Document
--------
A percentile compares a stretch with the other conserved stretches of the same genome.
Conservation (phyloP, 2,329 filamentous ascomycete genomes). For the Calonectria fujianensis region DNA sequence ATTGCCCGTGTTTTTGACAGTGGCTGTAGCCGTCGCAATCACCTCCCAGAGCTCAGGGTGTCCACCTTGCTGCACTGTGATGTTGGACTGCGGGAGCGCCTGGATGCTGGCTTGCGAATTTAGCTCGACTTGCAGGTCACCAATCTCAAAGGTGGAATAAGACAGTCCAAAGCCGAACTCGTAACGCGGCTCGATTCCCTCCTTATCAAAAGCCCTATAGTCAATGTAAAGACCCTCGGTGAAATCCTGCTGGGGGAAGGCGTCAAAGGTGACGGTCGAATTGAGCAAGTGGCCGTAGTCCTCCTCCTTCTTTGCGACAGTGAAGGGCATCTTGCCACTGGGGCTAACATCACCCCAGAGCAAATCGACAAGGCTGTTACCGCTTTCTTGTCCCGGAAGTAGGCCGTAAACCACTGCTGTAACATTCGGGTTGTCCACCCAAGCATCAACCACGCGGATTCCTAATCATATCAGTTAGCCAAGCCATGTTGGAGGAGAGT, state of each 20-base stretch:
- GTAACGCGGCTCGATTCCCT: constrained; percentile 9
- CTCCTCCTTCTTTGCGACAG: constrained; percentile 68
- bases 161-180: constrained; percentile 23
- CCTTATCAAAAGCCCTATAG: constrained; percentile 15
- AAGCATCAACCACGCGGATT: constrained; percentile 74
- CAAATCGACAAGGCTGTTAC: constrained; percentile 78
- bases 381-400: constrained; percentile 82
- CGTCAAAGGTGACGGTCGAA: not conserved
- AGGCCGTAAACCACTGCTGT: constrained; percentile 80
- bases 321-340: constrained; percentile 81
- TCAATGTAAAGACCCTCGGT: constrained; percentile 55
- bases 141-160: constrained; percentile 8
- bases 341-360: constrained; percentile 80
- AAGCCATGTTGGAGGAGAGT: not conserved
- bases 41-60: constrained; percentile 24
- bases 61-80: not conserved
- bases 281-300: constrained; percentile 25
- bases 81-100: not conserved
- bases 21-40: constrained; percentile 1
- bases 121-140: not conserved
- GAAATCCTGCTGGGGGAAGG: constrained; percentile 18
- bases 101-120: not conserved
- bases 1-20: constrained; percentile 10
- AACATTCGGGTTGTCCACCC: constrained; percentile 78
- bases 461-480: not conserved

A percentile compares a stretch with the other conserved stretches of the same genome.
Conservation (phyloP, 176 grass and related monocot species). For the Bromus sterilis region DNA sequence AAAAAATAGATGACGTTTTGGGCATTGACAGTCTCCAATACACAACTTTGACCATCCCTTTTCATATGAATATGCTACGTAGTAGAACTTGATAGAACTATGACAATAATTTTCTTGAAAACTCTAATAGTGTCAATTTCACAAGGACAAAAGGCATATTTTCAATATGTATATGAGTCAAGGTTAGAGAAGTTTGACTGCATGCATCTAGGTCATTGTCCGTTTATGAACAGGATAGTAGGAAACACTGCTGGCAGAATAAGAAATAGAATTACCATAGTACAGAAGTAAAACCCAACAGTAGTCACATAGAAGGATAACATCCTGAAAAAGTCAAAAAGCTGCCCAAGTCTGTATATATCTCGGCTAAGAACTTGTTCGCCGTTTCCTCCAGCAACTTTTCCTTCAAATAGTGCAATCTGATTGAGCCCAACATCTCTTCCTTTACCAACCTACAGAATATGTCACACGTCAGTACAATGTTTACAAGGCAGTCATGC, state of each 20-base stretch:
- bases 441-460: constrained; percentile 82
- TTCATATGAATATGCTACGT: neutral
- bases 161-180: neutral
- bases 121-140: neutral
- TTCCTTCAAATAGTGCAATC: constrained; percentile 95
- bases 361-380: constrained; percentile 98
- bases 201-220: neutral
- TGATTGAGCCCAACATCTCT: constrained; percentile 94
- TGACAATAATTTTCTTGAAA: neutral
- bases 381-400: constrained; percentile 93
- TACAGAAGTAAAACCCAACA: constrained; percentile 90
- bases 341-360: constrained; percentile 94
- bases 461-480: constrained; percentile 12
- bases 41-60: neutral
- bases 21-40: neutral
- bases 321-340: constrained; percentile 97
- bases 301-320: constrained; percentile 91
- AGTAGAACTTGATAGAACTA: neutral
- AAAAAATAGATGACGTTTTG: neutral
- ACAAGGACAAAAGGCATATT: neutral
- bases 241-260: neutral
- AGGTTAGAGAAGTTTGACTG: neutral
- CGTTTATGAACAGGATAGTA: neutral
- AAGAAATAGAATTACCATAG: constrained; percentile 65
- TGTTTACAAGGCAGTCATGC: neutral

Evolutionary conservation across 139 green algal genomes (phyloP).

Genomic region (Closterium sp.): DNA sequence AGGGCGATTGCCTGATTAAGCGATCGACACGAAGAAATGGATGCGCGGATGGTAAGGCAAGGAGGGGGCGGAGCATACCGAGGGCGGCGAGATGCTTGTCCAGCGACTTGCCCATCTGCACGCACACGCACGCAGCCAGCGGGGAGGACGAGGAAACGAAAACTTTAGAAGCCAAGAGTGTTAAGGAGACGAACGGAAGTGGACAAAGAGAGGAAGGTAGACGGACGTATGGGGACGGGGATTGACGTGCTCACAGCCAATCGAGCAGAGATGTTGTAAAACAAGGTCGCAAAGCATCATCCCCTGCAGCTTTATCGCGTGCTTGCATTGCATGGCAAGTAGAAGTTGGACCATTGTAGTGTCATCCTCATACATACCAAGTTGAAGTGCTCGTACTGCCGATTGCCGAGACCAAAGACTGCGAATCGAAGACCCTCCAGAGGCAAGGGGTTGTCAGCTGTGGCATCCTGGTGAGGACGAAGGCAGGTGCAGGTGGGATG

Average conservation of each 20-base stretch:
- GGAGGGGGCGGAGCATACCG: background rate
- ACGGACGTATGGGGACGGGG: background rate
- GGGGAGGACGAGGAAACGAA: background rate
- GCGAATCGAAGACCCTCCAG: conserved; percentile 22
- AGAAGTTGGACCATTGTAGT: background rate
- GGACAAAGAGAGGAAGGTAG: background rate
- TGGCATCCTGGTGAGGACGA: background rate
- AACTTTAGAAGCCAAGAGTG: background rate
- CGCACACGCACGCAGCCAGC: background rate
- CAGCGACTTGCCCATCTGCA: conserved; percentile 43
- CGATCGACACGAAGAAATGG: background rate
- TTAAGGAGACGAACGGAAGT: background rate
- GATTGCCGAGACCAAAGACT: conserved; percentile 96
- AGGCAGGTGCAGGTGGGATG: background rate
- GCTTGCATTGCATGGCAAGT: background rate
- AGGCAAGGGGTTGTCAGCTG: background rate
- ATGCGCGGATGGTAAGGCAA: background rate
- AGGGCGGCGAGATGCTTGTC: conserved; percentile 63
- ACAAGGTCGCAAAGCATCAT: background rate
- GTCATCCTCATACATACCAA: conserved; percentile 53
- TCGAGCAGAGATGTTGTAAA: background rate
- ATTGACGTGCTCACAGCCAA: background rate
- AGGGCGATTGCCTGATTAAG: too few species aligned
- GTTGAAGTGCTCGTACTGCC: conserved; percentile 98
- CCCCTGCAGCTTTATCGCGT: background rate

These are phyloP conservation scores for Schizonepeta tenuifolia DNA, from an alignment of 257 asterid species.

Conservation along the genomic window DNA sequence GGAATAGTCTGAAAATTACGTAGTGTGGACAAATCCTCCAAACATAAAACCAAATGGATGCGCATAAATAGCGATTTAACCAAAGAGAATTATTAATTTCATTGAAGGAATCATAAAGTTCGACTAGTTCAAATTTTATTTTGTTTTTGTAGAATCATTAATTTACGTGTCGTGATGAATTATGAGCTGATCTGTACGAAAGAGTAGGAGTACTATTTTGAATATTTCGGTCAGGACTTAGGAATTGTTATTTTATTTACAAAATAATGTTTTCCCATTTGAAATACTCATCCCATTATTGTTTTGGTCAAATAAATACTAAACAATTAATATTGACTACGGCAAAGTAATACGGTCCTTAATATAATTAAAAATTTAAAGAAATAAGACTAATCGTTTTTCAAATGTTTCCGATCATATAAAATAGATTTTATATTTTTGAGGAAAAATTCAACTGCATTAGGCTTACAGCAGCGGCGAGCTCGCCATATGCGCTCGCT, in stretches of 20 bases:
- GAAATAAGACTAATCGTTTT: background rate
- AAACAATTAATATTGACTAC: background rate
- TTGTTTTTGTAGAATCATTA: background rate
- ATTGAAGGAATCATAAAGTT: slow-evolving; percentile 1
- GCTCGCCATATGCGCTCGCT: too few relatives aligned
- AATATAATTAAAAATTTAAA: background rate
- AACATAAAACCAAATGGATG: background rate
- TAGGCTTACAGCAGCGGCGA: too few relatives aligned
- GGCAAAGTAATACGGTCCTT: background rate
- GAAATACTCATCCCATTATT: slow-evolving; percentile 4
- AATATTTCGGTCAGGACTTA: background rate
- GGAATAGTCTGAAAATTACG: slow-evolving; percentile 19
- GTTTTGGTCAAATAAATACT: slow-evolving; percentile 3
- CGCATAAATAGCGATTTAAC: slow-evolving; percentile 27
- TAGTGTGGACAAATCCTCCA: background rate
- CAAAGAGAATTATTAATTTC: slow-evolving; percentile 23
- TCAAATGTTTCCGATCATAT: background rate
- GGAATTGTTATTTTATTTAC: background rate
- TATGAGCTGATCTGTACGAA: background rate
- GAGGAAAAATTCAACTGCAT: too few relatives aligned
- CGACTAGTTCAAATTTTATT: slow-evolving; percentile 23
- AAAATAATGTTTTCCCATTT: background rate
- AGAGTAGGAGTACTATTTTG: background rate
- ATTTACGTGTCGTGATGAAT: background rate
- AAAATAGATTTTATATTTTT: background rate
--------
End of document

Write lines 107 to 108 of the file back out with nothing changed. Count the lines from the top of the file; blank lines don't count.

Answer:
- AGAGTAGGAGTACTATTTTG: background rate
- ATTTACGTGTCGTGATGAAT: background rate